Election 2020

Hillary: Would Be 'Christmas in the Kremlin' if Trump Pulled U.S. Out of NATO

Hillary Clinton arrives to speak about counterterrorism on, March 23, 2016, at the Bechtel Conference Center at Stanford University. (AP Photo/Carolyn Kaster)

Hillary Clinton accused GOP presidential candidates of “dangerous” rhetoric in the wake of the Brussels terrorist attacks.

On Tuesday, Sen. Ted Cruz (R-Texas) said in a statement, “We need to empower law enforcement to patrol and secure Muslim neighborhoods before they become radicalized.”

That sparked a war of words with NYPD Chief Bill Bratton on Cruz’s Wednesday trip to New York, with Bratton accusing Cruz of “maligning a whole population group.”

“A religion. That’s not the American way … I don’t recall Mr. Cruz in uniform at any time fighting for his country,” Bratton said on The John Gambling Show.

In a counterterrorism speech today at Stanford, Clinton noted that “since 9/11, law enforcement has worked hard to build trustful and strong relationships with American Muslim communities.”

“As the director of the FBI told Congress, anything that erodes that trust makes their job more difficult. We need every American community invested in this fight, not fearful and sitting on the sidelines,” she said.

“So when Republican candidates like Ted Cruz call for treating American Muslims like criminals and for racially profiling predominantly Muslim neighborhoods, it’s wrong. It’s counterproductive. It’s dangerous.”

Clinton summarized comments from an NYPD spokesman like so: “That kind of blanket bigotry would treat the city’s nearly 1,000 Muslim police officers as threats.”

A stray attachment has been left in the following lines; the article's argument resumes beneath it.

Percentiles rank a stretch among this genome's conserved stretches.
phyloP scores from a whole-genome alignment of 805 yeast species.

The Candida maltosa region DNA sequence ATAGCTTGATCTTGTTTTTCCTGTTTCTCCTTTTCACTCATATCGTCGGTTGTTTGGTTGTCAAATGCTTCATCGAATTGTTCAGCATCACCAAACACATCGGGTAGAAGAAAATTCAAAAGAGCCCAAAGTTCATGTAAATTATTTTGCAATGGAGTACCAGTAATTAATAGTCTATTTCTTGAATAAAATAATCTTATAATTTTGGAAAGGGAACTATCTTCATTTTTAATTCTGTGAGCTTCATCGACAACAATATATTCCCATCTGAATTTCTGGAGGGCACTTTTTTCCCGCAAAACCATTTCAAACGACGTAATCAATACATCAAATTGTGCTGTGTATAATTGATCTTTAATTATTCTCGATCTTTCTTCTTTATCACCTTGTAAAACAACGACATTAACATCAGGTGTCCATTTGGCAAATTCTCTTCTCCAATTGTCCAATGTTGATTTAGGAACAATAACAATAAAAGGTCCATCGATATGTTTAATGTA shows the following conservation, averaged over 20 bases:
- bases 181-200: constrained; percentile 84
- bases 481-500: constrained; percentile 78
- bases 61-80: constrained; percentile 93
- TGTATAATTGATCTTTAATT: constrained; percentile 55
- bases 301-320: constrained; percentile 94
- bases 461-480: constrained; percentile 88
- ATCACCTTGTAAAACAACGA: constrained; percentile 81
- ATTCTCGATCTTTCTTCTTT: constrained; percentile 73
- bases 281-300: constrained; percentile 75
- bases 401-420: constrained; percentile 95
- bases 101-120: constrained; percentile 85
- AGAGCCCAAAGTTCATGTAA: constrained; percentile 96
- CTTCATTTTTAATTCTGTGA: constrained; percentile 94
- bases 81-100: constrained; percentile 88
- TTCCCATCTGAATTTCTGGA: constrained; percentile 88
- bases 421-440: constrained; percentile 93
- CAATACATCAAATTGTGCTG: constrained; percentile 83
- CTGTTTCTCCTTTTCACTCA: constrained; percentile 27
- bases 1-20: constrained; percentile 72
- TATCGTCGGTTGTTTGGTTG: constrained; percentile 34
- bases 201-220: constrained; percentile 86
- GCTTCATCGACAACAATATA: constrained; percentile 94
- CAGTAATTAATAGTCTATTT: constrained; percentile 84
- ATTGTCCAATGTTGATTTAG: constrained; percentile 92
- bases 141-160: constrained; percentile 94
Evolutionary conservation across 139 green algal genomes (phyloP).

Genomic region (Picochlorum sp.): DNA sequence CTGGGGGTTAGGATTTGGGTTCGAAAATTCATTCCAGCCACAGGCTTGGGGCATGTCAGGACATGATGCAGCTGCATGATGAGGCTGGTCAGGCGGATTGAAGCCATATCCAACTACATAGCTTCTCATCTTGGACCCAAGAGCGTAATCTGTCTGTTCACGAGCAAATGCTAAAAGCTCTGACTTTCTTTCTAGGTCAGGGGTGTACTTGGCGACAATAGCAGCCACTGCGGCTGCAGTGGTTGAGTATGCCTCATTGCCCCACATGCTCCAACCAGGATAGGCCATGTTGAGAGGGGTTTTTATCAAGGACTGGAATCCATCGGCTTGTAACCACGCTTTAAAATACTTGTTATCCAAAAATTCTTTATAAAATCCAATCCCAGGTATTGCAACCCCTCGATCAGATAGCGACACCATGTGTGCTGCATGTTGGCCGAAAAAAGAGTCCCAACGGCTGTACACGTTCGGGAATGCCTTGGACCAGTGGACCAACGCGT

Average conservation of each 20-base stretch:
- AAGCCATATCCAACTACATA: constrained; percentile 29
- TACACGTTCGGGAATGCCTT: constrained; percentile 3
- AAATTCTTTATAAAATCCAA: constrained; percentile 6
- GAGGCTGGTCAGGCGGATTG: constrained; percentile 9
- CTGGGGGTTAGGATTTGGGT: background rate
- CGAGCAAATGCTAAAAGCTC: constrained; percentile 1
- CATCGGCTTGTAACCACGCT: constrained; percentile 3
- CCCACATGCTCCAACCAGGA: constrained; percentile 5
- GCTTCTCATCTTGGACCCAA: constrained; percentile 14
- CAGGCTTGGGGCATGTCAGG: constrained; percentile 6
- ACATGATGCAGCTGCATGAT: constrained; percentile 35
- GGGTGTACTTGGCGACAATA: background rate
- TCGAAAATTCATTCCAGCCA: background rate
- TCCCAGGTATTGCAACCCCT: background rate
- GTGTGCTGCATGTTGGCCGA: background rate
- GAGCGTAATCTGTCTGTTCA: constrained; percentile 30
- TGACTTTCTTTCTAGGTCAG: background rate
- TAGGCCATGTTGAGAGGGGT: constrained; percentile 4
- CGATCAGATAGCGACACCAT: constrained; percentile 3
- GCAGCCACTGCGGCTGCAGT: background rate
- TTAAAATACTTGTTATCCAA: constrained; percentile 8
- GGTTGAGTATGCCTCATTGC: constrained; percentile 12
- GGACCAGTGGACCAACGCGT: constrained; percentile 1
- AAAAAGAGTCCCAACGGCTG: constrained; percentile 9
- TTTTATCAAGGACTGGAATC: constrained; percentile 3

“Commissioner Bill Bratton of the NYPD was even more blunt this morning. He said, ‘Senator Cruz doesn’t know what the hell he’s talking about,'” she added.

“Demonizing Muslims also alienates partners and undermines moderates we need around the world in the fight against ISIS. There’s been a lot of talk from both Republicans and Democrats about the importance of building coalitions with Muslim nations. Having actually done this, I can tell you insulting allies and partners is not a good way to start.”

Clinton then turned to Donald Trump, who called Brussels “a total disaster” because of immigration and said “waterboarding would be fine” for Paris bombing suspect and Brussels cell member Salah Abdeslam, who was arrested days before Tuesday’s terror attacks at the airport and a metro station.

“Another thing we know that does not work, based on lots of empirical evidence, is torture. Many intelligence, military and law enforcement experts have attested to this fact. It also puts our own troops and increasingly our own civilians at greater risk,” she said.

“I’m proud to have been part of the administration that banned torture after too many years in which we had lost our way. If I’m president, the United States will not condone or practice torture anywhere in the world. Even when we’re up against opponents who don’t respect human life or human rights, torture is not the right choice.”

Clinton also took a shot at Trump questioning the need for U.S. involvement in NATO, calling it “one of the best investments America has ever made.”

“Turning our back on our alliances or turning our alliance into a protection racket would reverse decades of bipartisan American leadership and send a dangerous signal to friend and foe alike,” she said. “Putin already hopes to divide Europe, if Mr. Trump gets his way, it will be like Christmas in the Kremlin. It will make America less safe and the world more dangerous.”

Trump, who spent most of the day going after Cruz, tweeted in response: “Just watched Hillary deliver a prepackaged speech on terror. She’s been in office fighting terror for 20 years- and look where we are!”